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Highlights

30/01/15 The fourth ARCHER Newsletter was released on 30 January 2015. Read online here

21/01/15 The second ARCHER EUROCOURSE, hosted by NRG, was held in Petten from 19-20 January 2015. Click here for more info

26/11/14 The third ARCHER Newsletter was released on 26 November 2014. Read online here

28/10/14 The ARCHER final meeting was held on 21-22 Jan 2015 at NRG in Petten (NL).

27/10/14 The High Temperature Reactor (HTR) Conference was held from 27-31 October 2014 in Weihai, Shandong Province, China. Click here for more info

29/03/14 The second Newsletter was released on 28 March 2014. Read online here


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Supported by

European Commission

Explosive Gas Mixtures: Flammability limits Study at ICARE-CNRS-Orléans

High temperature gas-cooled reactors are graphite-moderated and helium-cooled. The primary system consists of a reactor pressure vessel, a steam generator and a hot gas duct vessel. Water ingress into the reactor pressure vessel can occur if there is a rupture of a heat transfer tube in the steam generator. The mixture of helium and steam will subsequently enter the reactor and lead to the graphite corrosion of both fuel elements and graphite structures.

This oxidation process can be responsible for the formation of He-H2-CO-CO2-H2O-CH4 mixtures. It is then important to assess the ignition risk of these mixtures. The flammability limits of such complex mixtures are being investigated within the ARCHER project.

What are flammability limits?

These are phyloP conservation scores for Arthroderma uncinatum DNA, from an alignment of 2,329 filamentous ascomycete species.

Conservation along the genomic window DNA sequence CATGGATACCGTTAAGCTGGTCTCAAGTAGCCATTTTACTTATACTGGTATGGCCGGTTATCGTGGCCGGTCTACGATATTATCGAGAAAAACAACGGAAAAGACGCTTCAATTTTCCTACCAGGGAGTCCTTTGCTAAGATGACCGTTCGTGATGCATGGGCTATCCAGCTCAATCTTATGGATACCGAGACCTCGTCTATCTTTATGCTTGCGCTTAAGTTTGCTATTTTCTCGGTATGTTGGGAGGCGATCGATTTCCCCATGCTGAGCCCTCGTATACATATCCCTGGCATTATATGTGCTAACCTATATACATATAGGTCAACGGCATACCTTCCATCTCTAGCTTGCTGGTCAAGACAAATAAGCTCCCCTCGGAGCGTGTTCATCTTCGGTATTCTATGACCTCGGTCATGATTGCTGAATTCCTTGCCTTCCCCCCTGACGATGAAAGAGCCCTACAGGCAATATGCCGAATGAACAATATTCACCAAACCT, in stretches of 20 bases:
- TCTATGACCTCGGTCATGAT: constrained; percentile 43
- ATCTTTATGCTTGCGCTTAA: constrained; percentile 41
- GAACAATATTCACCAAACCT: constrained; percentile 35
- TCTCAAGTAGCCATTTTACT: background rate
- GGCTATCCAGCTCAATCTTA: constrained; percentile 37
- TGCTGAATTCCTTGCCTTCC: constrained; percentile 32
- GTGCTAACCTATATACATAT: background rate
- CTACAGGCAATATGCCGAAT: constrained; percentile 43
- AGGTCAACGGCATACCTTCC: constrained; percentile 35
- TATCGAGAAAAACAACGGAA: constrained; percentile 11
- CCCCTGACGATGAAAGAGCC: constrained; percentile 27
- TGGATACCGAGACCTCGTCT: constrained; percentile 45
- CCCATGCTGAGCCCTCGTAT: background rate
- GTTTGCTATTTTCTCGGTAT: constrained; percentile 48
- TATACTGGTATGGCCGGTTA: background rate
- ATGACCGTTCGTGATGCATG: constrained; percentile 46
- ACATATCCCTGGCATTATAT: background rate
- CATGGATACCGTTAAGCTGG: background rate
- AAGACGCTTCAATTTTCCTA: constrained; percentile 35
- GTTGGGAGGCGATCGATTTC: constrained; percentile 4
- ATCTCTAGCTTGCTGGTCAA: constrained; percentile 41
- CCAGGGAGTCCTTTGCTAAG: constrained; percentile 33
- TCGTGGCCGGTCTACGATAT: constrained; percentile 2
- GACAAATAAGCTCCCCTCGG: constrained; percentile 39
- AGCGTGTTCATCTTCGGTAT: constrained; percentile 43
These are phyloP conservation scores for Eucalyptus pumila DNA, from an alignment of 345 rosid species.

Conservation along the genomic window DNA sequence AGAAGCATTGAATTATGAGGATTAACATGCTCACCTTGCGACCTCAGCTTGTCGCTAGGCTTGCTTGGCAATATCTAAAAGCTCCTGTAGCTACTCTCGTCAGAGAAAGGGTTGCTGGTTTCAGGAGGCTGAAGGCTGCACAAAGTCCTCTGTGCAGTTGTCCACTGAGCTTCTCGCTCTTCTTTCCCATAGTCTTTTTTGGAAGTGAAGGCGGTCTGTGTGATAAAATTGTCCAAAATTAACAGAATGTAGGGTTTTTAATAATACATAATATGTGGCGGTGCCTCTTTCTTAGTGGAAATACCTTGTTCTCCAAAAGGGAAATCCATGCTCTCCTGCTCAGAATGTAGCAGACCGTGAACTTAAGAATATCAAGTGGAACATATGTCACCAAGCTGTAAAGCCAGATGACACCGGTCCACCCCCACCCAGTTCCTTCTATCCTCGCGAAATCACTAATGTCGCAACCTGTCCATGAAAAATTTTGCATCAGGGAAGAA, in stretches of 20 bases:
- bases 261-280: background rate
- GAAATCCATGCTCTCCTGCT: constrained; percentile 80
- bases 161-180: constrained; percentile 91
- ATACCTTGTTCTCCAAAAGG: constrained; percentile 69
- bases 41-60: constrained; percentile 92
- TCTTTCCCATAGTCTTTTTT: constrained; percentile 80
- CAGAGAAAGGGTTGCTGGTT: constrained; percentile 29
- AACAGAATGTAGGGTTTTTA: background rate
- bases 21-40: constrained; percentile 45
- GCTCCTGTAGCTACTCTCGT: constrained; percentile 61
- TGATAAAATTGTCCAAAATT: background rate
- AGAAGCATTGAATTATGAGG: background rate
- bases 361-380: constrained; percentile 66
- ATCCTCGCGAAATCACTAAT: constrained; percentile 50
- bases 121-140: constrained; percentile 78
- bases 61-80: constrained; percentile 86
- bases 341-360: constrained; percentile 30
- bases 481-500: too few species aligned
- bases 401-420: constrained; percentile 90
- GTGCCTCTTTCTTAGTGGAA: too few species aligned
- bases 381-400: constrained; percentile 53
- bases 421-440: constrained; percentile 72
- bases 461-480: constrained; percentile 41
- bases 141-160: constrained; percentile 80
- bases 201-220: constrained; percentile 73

Flammability limits are defined as the lowest and highest fuel molar fractions for which a self-sustained flame is obtained at fixed initial temperature and pressure. A slight composition change in one direction produces a flammable mixture, in the other direction a non-flammable mixture.

Experimental Setup and Methodology

In the present work, ignitions of different mixtures were performed in a stainless steel spherical combustion chamber or Spherical Bomb (Figure 1). The spherical bomb, made of stainless steel, has an internal diameter of 250 mm and has 4 optical accesses (2 of 70 mm optical diameter and 2 of 20 mm optical diameter) made of quartz glass.

It can sustain a pressure of up to 50 bar. The ignition was initiated at the center of the vessel by laser induced spark (LIS). The ignition and the subsequent flame propagation were visualised through a classical Z-type Schlieren setup with a high speed camera (Figure 2). The temporal behaviour of the induced overpressure following the ignition was measured with a fast piezoelectric pressure transducer (Kistler 601A model). An example of the recorded signal is given in Figure 3.

Example of Flammability Diagrams

The flammability limits of combustible mixtures identified by partners in the projects have been determined using two different diluents: Helium and Carbon Dioxide.